For me it’s hard to top a mutt

I don’t mean this as a slap toward people with purebred dogs. I’ve just never had a reason to possess one. I have great admiration for the skills these pedigreed canines can acquire and demonstrate. Overall expense for me was never justified.

Watching a good lab retrieve waterfowl in cold windy conditions is captivating. I also enjoy seeing a beagle get the scent of a rabbit or a Brittany do its thing with quail, grouse or pheasants. Border collies and other herding breeds make moving livestock much easier too.

My father-in-law loved his coonhounds. Some cost him a month’s salary and he worked them night after night to earn that money back. He loved his hunting dogs the way western cowboys loved their horses.

There’s no question that if I was a serious hunter I’d probably have a proper dog for the job at hand. The problem is that all I really want is a dog who will be my friend. I don’t need a fancy dog. I’m happy with a mutt.

Now it’s true that mutts can be taught to hunt, retrieve, herd and guide. Some are very intelligent and trainable. We just don’t always know what we’re getting. Champion hunting or herding dogs usually are offspring of the same. Pedigree is highly regarded and experienced people will invest in those animals. Why argue with success?

Your average person doesn’t really need that type of pedigree. Most people want a companion animal and there are a lot of mutts around needing a home.

I must admit there are some advantages of a purebred. The owner knows roughly the size, shape and temperament of the breed. However, temperament and general manners can be trained into a canine. I’m no expert and I’ve done it.

There will forever be arguments as to whether purebreds or mixed breeds are healthier. I’ve heard all the arguments on both sides. You probably have too. We know that whenever we inbreed we narrow the gene pool and concentrate harmful traits.

However, mutts get all the same diseases like hip dysplasia, heart disease, kidney diseases and various cancers. Certain breeds might be more prone to some but all dogs can get them. That goes the same for parasites.

Some purebred connoisseurs might claim that mutts are more likely to have parasites, since they probably did not receive as much medical care early in life. Overall statistics might even show that, but that problem has more to do with treatment than it does breeding.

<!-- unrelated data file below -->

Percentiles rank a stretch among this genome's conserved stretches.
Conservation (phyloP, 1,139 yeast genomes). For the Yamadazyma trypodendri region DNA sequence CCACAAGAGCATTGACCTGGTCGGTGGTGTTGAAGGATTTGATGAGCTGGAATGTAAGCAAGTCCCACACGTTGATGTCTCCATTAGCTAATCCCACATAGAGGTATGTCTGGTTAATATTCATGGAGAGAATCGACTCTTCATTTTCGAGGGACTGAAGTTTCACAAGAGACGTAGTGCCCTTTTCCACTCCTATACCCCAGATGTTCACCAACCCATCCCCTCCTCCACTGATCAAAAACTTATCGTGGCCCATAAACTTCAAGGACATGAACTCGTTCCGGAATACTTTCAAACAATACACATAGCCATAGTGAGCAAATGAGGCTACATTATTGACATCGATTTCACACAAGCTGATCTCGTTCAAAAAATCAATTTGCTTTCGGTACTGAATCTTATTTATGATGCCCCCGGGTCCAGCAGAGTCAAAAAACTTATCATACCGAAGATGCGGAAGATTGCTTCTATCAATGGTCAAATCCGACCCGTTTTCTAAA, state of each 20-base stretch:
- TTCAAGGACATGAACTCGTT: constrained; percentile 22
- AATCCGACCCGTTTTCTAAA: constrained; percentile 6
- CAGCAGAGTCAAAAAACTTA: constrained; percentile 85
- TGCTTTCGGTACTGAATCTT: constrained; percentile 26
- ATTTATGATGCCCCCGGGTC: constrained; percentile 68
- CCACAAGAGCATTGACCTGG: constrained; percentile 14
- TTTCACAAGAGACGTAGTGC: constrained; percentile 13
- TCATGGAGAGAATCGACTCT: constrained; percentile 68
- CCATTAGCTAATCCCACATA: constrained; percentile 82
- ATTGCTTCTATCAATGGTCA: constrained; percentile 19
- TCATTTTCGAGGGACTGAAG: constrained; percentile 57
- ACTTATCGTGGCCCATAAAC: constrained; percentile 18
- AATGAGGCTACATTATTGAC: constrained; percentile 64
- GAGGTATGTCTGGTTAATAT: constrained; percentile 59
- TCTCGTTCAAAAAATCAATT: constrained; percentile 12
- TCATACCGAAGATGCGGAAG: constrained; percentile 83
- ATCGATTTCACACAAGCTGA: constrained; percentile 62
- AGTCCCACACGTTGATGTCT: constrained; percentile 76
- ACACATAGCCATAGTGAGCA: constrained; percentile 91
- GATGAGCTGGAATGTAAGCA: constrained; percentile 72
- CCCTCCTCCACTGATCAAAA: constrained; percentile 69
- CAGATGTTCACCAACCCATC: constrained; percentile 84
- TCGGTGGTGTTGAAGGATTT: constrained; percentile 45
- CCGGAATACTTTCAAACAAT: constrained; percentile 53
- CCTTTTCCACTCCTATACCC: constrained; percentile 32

Nobody is going to herd cattle with a Chihuahua mix. I doubt that little toy dog would make a great rescue animal either, nor would it be proficient at retrieving ducks in cold rough water.

It all comes down to procuring the dog you want and taking care of it. All dogs deserve regular veterinary care and proper nutrition. I’ve owned what some might call worthless old mutts, but these dogs would lay down their life for me in a heartbeat. You can’t buy that at any price.

One of my favorite mutts and a fixture in our family for 11 years

One of my favorite mutts and a fixture in our family for 11 years

Trevor and Blazer

Perhaps my most loyal mutt with his best friend


Ted Manzer teaches agriculture at Northeastern High School (

About tedmanzer

I grew up in Old Town Maine and got a B.S. at the University of Maine in Plant Sciences/ minor in Botany. From there I moved to West Virginia and earned a M.S. in Agronomy at WVU. I also met my wife there. She grew up in rural WV as the daughter of tenant farmers who raised cattle and hogs. Their lifestyle at times was one of subsistence and I learned a lot from them. I've always been a foraging buff, but combining my formal botanical knowledge with their practical 'Foxfire-type' background opened up my eyes a little more. I recently retired from teaching high school agriculture after 25 years teaching with my wife. Until recently I wrote a weekly nature/foraging column for the local paper ( I also have written several Christian nature/adventure novels that can be purchased on Amazon in Kindle format. One is a five book family saga I call the 'Forgotten Virtues' series. In the first book, Never Alone (presently out of print), a young boy comes of age after his father dies in a plane crash, and he has to make it alone. The second book, Strange Courage, takes Carl from his High School graduation to his recovery from a nasty divorce. The third book, Second Chances, takes Carl from his ex-wife's death and the custody of his son to his heroic death at age 59. The fourth book, Promises Kept, depicts how his grandchildren react and adjust to his death (this one is not yet published). In the final book, Grandfather's Way, his youngest and most timid granddaughter emerges from the shadow of her overachieving family and accomplishes more in four months than most do in a lifetime. I use many foraging references with a lot of the plants I profile in these articles in those books. I also wrote a romance novel titled Virginia. It is available on Amazon and is a different type of romance from a man's perspective.
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